In order to understand why this myth is incorrect you have to learn a little about the anatomy of the skull. The inside of the skull isn’t smooth like the inside of a bowl. The base of the inside of your skull is rough with several bony ridges or spikes. These ridges can cause an injury to the brain during periods of rapid acceleration and deceleration (when the head is “whipped” back and forth).
The sponge bucket analogy: The easiest way I have found to explain how the brain can suffer an injury without the head being struck is to think of a sponge floating in the middle of a bucket of water.
The bucket represents your skull. The water is the cerebrospinal fluid. The sponge is your brain. If you swing the bucket back and forth, the sponge will float in the center of the bucket. But if you suddenly stop swinging the bucket the sponge will bump against the inside of the bucket.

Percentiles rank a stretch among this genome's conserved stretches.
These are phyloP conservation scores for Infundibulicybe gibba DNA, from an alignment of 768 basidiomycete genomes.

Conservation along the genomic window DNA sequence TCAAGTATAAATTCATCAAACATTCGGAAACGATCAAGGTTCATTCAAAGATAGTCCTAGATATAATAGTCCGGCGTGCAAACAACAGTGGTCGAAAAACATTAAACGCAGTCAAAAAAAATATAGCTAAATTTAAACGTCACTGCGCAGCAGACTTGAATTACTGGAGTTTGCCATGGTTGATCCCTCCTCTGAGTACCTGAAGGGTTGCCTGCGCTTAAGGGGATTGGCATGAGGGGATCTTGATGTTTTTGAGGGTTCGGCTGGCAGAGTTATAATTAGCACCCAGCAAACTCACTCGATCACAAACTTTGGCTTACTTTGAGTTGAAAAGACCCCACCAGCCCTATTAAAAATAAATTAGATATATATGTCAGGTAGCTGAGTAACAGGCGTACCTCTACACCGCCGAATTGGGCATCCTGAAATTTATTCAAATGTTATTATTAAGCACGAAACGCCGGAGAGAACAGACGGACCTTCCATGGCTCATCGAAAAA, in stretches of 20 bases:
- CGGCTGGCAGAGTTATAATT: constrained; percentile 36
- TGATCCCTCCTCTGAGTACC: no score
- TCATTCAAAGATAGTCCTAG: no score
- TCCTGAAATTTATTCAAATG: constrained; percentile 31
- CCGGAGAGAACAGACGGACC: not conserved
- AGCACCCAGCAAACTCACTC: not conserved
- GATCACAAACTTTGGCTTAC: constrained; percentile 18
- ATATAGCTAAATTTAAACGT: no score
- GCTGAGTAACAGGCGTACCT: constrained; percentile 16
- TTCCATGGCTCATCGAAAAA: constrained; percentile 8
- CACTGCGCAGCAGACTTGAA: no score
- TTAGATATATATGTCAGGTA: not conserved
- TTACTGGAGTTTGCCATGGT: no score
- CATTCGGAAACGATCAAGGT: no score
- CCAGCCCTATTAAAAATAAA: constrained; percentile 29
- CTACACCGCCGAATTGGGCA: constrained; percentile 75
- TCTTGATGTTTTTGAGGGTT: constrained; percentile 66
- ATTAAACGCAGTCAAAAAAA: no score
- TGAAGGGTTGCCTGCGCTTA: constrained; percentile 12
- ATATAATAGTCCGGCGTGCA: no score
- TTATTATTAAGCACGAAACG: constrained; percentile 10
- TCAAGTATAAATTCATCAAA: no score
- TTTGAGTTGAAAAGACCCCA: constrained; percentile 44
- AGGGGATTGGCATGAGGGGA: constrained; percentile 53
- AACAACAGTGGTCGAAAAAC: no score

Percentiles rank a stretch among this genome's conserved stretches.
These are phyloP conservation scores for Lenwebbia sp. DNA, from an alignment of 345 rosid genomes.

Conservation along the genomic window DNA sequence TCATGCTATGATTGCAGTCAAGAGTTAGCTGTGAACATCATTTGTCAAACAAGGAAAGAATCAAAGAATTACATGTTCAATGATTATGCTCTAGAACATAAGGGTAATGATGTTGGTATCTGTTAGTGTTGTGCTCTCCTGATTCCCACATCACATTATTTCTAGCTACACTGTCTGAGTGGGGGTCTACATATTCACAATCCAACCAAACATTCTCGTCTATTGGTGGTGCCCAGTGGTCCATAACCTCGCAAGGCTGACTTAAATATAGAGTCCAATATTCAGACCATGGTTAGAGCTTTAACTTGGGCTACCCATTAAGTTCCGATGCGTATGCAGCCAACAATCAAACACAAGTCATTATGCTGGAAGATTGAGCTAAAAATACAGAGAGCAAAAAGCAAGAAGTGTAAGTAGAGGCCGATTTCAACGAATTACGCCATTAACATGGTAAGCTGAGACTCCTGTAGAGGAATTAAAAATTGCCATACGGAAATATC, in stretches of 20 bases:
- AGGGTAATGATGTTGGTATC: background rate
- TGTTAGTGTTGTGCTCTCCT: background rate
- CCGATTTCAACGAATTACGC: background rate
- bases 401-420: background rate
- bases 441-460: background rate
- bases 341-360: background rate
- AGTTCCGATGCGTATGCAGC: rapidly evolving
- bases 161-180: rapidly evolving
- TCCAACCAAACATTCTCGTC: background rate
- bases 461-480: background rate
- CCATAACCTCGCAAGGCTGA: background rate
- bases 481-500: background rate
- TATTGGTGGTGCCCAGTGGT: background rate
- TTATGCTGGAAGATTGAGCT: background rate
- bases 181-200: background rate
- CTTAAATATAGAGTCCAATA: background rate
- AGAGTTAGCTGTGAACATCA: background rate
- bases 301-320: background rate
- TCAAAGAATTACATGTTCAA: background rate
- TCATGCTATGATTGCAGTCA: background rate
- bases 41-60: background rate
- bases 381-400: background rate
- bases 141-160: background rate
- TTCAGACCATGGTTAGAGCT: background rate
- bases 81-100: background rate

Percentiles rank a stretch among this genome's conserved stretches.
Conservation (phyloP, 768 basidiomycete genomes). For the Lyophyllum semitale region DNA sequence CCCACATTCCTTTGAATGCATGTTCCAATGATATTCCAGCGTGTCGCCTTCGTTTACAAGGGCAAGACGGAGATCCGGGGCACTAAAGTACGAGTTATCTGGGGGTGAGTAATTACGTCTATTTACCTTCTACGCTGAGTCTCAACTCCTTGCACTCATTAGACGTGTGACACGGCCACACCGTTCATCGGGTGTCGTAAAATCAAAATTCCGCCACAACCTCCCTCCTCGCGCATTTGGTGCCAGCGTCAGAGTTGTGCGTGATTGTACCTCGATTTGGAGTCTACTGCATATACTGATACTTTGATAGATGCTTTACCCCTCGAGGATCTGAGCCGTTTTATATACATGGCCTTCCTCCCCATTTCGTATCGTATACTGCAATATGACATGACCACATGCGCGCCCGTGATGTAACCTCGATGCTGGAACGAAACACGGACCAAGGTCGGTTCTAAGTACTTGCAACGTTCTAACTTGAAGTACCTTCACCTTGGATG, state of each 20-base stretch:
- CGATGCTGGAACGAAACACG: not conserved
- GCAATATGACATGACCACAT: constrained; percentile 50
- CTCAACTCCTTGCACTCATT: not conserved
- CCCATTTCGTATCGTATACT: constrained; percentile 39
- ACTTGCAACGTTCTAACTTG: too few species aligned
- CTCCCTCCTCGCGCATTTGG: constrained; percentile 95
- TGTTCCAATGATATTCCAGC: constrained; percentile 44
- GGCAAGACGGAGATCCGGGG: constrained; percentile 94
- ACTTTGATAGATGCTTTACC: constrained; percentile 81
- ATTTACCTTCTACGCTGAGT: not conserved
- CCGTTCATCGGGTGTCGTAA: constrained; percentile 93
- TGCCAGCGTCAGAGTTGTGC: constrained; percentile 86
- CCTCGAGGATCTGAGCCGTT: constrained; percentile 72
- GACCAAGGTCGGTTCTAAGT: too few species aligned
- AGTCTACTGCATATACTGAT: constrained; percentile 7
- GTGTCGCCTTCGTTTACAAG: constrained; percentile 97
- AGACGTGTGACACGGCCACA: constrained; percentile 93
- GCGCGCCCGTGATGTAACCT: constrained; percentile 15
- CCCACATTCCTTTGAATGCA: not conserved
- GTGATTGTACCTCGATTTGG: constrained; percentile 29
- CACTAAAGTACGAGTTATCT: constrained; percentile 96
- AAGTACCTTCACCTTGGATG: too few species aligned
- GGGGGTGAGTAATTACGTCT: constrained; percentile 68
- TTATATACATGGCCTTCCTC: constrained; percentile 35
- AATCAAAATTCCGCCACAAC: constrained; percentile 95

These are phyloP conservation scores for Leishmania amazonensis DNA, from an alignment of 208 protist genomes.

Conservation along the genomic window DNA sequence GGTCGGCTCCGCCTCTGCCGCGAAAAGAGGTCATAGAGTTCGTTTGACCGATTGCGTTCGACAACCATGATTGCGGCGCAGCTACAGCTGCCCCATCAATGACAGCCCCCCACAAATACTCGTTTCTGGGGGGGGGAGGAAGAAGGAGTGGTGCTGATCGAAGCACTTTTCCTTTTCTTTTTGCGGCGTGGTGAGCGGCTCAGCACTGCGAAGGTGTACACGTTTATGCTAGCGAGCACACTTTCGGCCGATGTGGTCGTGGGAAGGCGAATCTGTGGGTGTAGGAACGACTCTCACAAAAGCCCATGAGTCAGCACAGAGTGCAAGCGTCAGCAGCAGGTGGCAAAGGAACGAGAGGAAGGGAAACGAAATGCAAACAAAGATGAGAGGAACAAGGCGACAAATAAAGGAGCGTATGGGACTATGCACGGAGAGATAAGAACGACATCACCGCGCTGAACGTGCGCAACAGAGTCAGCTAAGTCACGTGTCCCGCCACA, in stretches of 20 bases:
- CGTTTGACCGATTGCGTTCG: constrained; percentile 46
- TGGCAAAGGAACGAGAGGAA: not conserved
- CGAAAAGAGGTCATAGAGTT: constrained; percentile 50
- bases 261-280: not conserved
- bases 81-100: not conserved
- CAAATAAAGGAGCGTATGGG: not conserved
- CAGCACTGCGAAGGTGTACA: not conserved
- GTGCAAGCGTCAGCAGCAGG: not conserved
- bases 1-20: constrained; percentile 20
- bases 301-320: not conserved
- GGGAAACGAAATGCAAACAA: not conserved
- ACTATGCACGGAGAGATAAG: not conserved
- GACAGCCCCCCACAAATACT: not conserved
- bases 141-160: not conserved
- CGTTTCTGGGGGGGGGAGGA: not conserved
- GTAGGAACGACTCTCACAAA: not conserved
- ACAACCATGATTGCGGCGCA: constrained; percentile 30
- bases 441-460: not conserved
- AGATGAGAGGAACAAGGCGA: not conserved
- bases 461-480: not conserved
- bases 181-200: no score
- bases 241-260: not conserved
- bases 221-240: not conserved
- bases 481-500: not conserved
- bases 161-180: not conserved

Your brain can be injured without hitting your head
This type of injury commonly happens in rear-end or head-on collisions where the driver’s or passenger’s head suddenly whips back and forth. The French phrase for this type of injury is known as a “coupe – contracoupe injury”. When the head whips back and forth and stops suddenly, the sudden stop causes the brain to bump up against the inside of the skull. Damage to the brain occurs at the area of impact.
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Halifax Brain Injury lawyer John McKiggan Q.C. has served on the board of the Brain Injury Association of Nova Scotia (Halifax Chapter) and is the author of Brain Matter: The Survivor’s Guide to Brain Injury Claims an educational resource for brain injury survivors and their families.
If you or someone in your family has suffered a traumatic brain injury, you can call brain injury lawyer John McKiggan Q.C. toll free at (877) 423-2050 or contact us online for a free consultation.